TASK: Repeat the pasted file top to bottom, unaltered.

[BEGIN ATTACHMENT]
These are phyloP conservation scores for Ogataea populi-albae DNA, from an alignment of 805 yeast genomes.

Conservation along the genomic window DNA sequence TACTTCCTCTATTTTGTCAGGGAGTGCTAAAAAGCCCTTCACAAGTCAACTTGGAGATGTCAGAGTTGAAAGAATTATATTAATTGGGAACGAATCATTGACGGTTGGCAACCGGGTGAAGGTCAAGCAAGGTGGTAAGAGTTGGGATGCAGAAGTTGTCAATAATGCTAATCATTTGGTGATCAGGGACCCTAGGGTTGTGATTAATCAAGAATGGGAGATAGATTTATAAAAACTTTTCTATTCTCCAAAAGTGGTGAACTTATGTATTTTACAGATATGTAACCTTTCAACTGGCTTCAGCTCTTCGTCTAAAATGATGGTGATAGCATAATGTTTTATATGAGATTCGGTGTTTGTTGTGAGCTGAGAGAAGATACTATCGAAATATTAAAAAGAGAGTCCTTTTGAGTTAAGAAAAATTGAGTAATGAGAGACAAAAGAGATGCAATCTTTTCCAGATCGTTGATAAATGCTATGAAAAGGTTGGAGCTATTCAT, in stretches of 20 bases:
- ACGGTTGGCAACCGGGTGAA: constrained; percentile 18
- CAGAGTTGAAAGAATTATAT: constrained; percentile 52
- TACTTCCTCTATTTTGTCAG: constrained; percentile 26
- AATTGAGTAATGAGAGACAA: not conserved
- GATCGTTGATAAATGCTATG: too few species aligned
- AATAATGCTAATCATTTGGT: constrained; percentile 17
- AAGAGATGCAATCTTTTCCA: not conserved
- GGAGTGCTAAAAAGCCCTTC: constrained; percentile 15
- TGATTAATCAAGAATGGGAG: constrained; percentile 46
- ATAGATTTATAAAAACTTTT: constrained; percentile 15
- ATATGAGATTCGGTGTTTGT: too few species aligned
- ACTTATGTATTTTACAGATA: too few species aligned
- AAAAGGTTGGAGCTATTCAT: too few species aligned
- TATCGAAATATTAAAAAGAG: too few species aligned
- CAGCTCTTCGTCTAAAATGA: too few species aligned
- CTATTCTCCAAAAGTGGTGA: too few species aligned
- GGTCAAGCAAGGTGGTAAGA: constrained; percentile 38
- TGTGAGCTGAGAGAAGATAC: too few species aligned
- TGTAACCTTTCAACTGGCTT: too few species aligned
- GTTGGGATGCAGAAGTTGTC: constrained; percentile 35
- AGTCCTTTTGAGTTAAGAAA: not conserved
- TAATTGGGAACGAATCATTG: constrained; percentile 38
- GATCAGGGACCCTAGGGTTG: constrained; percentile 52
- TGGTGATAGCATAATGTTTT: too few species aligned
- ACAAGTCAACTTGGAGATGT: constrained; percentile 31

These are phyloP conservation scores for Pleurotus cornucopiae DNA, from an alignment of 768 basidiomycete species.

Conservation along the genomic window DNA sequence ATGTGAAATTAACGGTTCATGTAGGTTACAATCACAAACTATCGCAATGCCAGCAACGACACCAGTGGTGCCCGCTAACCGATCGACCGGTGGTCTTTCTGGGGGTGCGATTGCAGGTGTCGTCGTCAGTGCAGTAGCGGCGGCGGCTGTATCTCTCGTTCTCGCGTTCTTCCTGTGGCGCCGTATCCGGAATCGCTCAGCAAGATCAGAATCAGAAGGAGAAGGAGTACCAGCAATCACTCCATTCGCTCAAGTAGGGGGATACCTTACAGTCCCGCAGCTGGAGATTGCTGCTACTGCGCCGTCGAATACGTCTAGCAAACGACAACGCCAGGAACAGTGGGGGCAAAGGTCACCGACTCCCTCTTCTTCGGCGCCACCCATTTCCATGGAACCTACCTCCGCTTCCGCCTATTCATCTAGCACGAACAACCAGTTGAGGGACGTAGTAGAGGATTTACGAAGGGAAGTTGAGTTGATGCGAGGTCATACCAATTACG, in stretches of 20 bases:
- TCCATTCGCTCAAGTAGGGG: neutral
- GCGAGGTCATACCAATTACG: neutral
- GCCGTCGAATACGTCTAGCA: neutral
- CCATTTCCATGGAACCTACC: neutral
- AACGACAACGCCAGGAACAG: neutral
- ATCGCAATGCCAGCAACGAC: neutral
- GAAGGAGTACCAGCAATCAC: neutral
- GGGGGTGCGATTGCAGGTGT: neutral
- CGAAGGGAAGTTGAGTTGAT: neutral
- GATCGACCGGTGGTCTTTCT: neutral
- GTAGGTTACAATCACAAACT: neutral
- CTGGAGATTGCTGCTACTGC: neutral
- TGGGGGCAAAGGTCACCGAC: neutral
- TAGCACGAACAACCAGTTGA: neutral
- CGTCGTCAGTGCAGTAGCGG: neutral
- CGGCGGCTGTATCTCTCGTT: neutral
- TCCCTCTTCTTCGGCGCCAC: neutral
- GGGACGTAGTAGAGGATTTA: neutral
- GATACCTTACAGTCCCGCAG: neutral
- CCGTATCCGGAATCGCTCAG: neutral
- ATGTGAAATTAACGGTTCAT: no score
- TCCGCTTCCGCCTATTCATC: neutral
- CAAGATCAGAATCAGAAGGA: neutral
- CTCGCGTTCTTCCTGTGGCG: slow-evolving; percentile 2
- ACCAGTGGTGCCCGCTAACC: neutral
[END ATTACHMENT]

These are phyloP conservation scores for Ogataea populi-albae DNA, from an alignment of 805 yeast genomes.

Conservation along the genomic window DNA sequence TACTTCCTCTATTTTGTCAGGGAGTGCTAAAAAGCCCTTCACAAGTCAACTTGGAGATGTCAGAGTTGAAAGAATTATATTAATTGGGAACGAATCATTGACGGTTGGCAACCGGGTGAAGGTCAAGCAAGGTGGTAAGAGTTGGGATGCAGAAGTTGTCAATAATGCTAATCATTTGGTGATCAGGGACCCTAGGGTTGTGATTAATCAAGAATGGGAGATAGATTTATAAAAACTTTTCTATTCTCCAAAAGTGGTGAACTTATGTATTTTACAGATATGTAACCTTTCAACTGGCTTCAGCTCTTCGTCTAAAATGATGGTGATAGCATAATGTTTTATATGAGATTCGGTGTTTGTTGTGAGCTGAGAGAAGATACTATCGAAATATTAAAAAGAGAGTCCTTTTGAGTTAAGAAAAATTGAGTAATGAGAGACAAAAGAGATGCAATCTTTTCCAGATCGTTGATAAATGCTATGAAAAGGTTGGAGCTATTCAT, in stretches of 20 bases:
- ACGGTTGGCAACCGGGTGAA: constrained; percentile 18
- CAGAGTTGAAAGAATTATAT: constrained; percentile 52
- TACTTCCTCTATTTTGTCAG: constrained; percentile 26
- AATTGAGTAATGAGAGACAA: not conserved
- GATCGTTGATAAATGCTATG: too few species aligned
- AATAATGCTAATCATTTGGT: constrained; percentile 17
- AAGAGATGCAATCTTTTCCA: not conserved
- GGAGTGCTAAAAAGCCCTTC: constrained; percentile 15
- TGATTAATCAAGAATGGGAG: constrained; percentile 46
- ATAGATTTATAAAAACTTTT: constrained; percentile 15
- ATATGAGATTCGGTGTTTGT: too few species aligned
- ACTTATGTATTTTACAGATA: too few species aligned
- AAAAGGTTGGAGCTATTCAT: too few species aligned
- TATCGAAATATTAAAAAGAG: too few species aligned
- CAGCTCTTCGTCTAAAATGA: too few species aligned
- CTATTCTCCAAAAGTGGTGA: too few species aligned
- GGTCAAGCAAGGTGGTAAGA: constrained; percentile 38
- TGTGAGCTGAGAGAAGATAC: too few species aligned
- TGTAACCTTTCAACTGGCTT: too few species aligned
- GTTGGGATGCAGAAGTTGTC: constrained; percentile 35
- AGTCCTTTTGAGTTAAGAAA: not conserved
- TAATTGGGAACGAATCATTG: constrained; percentile 38
- GATCAGGGACCCTAGGGTTG: constrained; percentile 52
- TGGTGATAGCATAATGTTTT: too few species aligned
- ACAAGTCAACTTGGAGATGT: constrained; percentile 31

These are phyloP conservation scores for Pleurotus cornucopiae DNA, from an alignment of 768 basidiomycete species.

Conservation along the genomic window DNA sequence ATGTGAAATTAACGGTTCATGTAGGTTACAATCACAAACTATCGCAATGCCAGCAACGACACCAGTGGTGCCCGCTAACCGATCGACCGGTGGTCTTTCTGGGGGTGCGATTGCAGGTGTCGTCGTCAGTGCAGTAGCGGCGGCGGCTGTATCTCTCGTTCTCGCGTTCTTCCTGTGGCGCCGTATCCGGAATCGCTCAGCAAGATCAGAATCAGAAGGAGAAGGAGTACCAGCAATCACTCCATTCGCTCAAGTAGGGGGATACCTTACAGTCCCGCAGCTGGAGATTGCTGCTACTGCGCCGTCGAATACGTCTAGCAAACGACAACGCCAGGAACAGTGGGGGCAAAGGTCACCGACTCCCTCTTCTTCGGCGCCACCCATTTCCATGGAACCTACCTCCGCTTCCGCCTATTCATCTAGCACGAACAACCAGTTGAGGGACGTAGTAGAGGATTTACGAAGGGAAGTTGAGTTGATGCGAGGTCATACCAATTACG, in stretches of 20 bases:
- TCCATTCGCTCAAGTAGGGG: neutral
- GCGAGGTCATACCAATTACG: neutral
- GCCGTCGAATACGTCTAGCA: neutral
- CCATTTCCATGGAACCTACC: neutral
- AACGACAACGCCAGGAACAG: neutral
- ATCGCAATGCCAGCAACGAC: neutral
- GAAGGAGTACCAGCAATCAC: neutral
- GGGGGTGCGATTGCAGGTGT: neutral
- CGAAGGGAAGTTGAGTTGAT: neutral
- GATCGACCGGTGGTCTTTCT: neutral
- GTAGGTTACAATCACAAACT: neutral
- CTGGAGATTGCTGCTACTGC: neutral
- TGGGGGCAAAGGTCACCGAC: neutral
- TAGCACGAACAACCAGTTGA: neutral
- CGTCGTCAGTGCAGTAGCGG: neutral
- CGGCGGCTGTATCTCTCGTT: neutral
- TCCCTCTTCTTCGGCGCCAC: neutral
- GGGACGTAGTAGAGGATTTA: neutral
- GATACCTTACAGTCCCGCAG: neutral
- CCGTATCCGGAATCGCTCAG: neutral
- ATGTGAAATTAACGGTTCAT: no score
- TCCGCTTCCGCCTATTCATC: neutral
- CAAGATCAGAATCAGAAGGA: neutral
- CTCGCGTTCTTCCTGTGGCG: slow-evolving; percentile 2
- ACCAGTGGTGCCCGCTAACC: neutral